This week on 51%, we visit the Akwesasne Nation near the U.S. – Canada border to learn about indigenous women leaders.
Driving north from Albany, New York to the U.S.- Canada border, I almost don’t notice crossing over into the Akwesasne nation. The only indicator in this rural town is a red and purple sign that says “Akwesasne – land where the partridge drums.” Just as I turn my head to get a longer look – a new sign catches my eye: three indigenous women with red paint on their faces. On their arms in black paint: “stop the violence.”
“Break the Silence” the billboard says, with a phone number.
I turn onto a gravel road and pass through a community of small houses. The gravel ends at a beautiful log home with farm equipment and a pristine yurt behind it. Just past a raised bed garden, rolling farm fields stretch out as far as I can see, and meet a lush wood line. The air in this place, so close to the Adirondack Mountains, is crisp and clean. It reminds me of when I lived in Alaska.
I park out of the way of incoming tractors and am immediately licked to death by the friendliest dog I’ve ever met, as a woman greets me.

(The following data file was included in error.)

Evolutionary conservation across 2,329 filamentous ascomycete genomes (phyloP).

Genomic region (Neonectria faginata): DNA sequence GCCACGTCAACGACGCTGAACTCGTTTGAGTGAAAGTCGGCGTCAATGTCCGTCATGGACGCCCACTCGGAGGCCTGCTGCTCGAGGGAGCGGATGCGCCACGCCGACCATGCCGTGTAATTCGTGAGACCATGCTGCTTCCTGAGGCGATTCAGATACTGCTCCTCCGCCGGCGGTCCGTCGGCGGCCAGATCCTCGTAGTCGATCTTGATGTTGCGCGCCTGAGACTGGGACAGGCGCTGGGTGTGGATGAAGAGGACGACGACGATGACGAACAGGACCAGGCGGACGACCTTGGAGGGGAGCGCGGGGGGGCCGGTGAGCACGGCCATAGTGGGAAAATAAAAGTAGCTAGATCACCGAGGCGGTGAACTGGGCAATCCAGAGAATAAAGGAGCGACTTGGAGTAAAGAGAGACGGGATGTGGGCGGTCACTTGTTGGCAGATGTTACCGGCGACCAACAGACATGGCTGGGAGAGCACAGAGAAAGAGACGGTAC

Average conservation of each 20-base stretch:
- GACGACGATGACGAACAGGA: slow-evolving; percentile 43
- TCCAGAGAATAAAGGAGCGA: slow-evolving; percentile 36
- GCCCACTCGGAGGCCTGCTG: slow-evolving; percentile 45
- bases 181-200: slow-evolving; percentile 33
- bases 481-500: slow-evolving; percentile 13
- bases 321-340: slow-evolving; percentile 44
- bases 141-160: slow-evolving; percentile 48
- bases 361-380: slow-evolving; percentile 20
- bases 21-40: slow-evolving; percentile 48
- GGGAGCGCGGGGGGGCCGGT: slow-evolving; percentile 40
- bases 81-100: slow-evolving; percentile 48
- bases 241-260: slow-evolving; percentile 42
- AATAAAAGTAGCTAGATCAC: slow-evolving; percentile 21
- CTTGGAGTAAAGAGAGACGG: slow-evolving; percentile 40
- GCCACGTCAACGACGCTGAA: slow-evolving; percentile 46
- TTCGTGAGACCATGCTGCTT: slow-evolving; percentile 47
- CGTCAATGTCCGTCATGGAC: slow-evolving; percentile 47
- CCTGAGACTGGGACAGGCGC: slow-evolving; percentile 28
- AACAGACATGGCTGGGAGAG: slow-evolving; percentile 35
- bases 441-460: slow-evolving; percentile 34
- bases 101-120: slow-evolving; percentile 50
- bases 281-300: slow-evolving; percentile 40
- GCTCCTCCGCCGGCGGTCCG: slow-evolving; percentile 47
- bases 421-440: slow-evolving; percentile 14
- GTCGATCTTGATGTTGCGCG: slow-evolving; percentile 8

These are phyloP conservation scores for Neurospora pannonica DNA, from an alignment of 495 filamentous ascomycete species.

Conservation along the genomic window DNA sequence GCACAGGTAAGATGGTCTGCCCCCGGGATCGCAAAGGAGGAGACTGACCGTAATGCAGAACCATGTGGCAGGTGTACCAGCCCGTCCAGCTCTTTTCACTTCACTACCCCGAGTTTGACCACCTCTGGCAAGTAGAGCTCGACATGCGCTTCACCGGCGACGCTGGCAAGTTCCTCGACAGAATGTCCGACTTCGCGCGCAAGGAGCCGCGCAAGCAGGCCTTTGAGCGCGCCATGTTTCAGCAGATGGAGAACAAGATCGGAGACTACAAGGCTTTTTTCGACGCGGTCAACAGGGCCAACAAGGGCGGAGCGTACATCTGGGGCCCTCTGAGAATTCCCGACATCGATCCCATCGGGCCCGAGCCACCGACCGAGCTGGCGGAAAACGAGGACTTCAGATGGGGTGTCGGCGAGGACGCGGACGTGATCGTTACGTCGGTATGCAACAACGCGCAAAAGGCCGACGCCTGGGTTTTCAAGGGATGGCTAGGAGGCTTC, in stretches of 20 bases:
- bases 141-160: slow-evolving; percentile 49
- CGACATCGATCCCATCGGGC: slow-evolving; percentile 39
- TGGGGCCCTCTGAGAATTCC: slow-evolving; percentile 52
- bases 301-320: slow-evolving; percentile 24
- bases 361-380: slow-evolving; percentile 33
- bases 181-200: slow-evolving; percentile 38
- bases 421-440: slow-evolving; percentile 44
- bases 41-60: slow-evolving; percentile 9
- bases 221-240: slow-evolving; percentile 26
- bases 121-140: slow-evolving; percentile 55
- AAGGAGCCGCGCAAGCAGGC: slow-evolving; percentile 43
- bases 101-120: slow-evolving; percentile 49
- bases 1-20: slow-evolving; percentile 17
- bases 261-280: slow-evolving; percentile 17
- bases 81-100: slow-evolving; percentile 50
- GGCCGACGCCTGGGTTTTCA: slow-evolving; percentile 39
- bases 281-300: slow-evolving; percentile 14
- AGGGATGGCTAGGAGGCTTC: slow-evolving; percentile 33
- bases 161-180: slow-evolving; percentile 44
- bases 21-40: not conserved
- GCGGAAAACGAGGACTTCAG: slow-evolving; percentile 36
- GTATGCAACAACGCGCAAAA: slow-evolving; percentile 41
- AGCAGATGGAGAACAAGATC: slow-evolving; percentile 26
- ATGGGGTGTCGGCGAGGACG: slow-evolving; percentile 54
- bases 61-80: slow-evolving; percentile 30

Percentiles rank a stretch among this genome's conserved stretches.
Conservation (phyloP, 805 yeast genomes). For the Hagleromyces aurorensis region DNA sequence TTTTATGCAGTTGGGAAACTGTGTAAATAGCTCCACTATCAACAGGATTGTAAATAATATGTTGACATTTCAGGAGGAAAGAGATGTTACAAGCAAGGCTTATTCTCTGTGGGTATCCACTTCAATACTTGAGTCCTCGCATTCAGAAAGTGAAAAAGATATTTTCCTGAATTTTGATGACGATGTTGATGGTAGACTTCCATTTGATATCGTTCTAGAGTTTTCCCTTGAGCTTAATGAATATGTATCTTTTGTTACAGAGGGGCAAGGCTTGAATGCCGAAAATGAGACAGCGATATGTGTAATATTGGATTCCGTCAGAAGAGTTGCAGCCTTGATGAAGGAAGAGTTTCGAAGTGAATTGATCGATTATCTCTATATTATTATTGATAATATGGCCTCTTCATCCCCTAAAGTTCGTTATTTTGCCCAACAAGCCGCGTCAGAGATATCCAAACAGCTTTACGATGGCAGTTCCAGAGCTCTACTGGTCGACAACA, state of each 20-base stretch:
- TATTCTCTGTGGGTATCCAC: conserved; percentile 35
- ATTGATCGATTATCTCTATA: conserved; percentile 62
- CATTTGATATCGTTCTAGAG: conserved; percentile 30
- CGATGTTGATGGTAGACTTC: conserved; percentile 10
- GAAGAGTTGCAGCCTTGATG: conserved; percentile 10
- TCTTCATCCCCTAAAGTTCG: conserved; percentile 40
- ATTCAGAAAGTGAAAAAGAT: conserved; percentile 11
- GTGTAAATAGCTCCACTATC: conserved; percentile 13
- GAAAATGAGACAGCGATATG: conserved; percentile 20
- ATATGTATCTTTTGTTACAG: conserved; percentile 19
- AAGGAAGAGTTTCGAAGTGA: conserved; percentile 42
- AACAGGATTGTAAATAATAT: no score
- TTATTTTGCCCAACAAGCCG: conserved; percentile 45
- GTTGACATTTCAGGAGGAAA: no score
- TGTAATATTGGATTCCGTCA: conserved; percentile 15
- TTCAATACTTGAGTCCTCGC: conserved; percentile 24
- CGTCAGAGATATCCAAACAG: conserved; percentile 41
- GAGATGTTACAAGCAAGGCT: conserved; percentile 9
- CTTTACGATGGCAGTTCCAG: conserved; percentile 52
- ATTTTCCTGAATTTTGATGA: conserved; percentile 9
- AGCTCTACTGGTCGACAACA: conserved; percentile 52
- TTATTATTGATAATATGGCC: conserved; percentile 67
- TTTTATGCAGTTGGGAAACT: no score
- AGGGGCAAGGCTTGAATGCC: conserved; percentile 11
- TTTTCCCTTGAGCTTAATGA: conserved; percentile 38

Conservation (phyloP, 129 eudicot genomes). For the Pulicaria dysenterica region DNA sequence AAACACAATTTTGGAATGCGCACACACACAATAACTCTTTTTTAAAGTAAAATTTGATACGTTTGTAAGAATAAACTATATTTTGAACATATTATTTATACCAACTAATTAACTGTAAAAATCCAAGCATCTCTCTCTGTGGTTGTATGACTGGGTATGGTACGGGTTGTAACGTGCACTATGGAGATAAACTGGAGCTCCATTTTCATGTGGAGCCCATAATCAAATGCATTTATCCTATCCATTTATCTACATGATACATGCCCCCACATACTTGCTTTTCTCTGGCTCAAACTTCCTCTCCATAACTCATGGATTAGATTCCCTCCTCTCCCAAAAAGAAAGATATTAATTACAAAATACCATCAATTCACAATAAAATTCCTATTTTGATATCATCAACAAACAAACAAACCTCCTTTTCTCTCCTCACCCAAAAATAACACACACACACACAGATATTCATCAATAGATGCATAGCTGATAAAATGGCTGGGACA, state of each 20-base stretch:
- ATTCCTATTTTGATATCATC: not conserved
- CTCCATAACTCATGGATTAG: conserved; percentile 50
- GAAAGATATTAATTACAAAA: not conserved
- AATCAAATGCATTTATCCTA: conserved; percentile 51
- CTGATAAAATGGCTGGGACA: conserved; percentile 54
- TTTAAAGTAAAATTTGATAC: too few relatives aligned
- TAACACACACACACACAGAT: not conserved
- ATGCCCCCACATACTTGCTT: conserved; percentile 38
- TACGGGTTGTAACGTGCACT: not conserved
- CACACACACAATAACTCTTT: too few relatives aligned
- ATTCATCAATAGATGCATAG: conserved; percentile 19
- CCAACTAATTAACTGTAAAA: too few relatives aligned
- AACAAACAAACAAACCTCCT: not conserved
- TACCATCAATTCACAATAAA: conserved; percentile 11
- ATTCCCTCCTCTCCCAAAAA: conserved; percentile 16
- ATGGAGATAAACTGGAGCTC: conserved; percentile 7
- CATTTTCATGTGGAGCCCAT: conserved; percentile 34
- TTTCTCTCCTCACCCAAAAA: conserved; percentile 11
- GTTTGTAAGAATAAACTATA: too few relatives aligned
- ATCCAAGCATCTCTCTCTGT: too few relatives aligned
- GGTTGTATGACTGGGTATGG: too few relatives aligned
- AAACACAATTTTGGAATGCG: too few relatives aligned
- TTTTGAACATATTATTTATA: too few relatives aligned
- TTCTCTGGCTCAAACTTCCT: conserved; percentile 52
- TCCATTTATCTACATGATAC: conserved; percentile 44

Mama Bear has welcomed me to the Akwesasne Nation, which straddles Ontario and Quebec, to learn about indigenous women. The U.S. government recognizes the land as the St. Regis Mohawk Reservation – Mama Bear recognizes it as the land where women hold power.
(Episode discusses broken treaties, drug use in indigenous communities, and the epidemic of missing indigenous women.)
Thanks to the Akwesasne Women Singers for contributing their songs to this piece, you can follow their channel on YouTube. Thanks to Teio Swathe’s cover of “bear fox, sky world” which was also used in this piece.
Our theme music is “Lolita” by Albany-based artist Girl Blue. 51% is a national production of Northeast Public Radio. A full transcript of this show is available on our flagship station’s website. Follow us on Twitter, Instagram, and Facebook @51PercentRadio
Join us next week for a special graduation episode – where we will meet a 78-year-old woman in Alabama who walked across the stage to receive her diploma this year. And – we’ll follow someone else’s non-traditional commencement journey – mine.
I’m your host Jackie Orchard. Until next week – remember, the future is fearless.